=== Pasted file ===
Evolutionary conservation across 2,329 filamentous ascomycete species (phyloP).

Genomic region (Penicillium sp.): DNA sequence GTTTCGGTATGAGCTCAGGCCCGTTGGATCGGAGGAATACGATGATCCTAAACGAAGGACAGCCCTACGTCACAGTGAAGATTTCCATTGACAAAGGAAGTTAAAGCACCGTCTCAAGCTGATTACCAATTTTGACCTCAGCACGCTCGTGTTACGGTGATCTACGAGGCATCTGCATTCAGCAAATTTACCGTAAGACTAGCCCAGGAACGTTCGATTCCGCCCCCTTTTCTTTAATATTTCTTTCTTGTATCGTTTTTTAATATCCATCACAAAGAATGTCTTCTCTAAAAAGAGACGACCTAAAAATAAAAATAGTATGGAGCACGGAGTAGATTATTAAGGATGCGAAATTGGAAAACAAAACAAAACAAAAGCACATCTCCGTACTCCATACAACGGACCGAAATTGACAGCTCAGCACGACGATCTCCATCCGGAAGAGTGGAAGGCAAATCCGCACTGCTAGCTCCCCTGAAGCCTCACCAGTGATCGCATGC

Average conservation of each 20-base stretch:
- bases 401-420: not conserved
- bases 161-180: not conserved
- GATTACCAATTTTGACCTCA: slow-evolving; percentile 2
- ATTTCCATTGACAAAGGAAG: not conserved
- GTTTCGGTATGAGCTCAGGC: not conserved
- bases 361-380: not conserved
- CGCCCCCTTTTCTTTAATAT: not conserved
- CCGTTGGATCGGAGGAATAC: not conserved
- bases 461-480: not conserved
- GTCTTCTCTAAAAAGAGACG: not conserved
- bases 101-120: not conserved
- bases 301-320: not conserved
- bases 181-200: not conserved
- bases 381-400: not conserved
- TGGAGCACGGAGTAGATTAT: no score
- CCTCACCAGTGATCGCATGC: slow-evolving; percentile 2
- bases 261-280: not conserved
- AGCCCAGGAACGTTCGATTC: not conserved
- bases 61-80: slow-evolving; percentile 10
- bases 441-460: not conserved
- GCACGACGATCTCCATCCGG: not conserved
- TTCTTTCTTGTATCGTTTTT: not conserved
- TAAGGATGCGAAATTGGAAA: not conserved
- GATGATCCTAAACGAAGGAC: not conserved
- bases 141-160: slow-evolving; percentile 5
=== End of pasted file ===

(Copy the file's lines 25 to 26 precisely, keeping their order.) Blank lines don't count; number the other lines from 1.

- TTCTTTCTTGTATCGTTTTT: not conserved
- TAAGGATGCGAAATTGGAAA: not conserved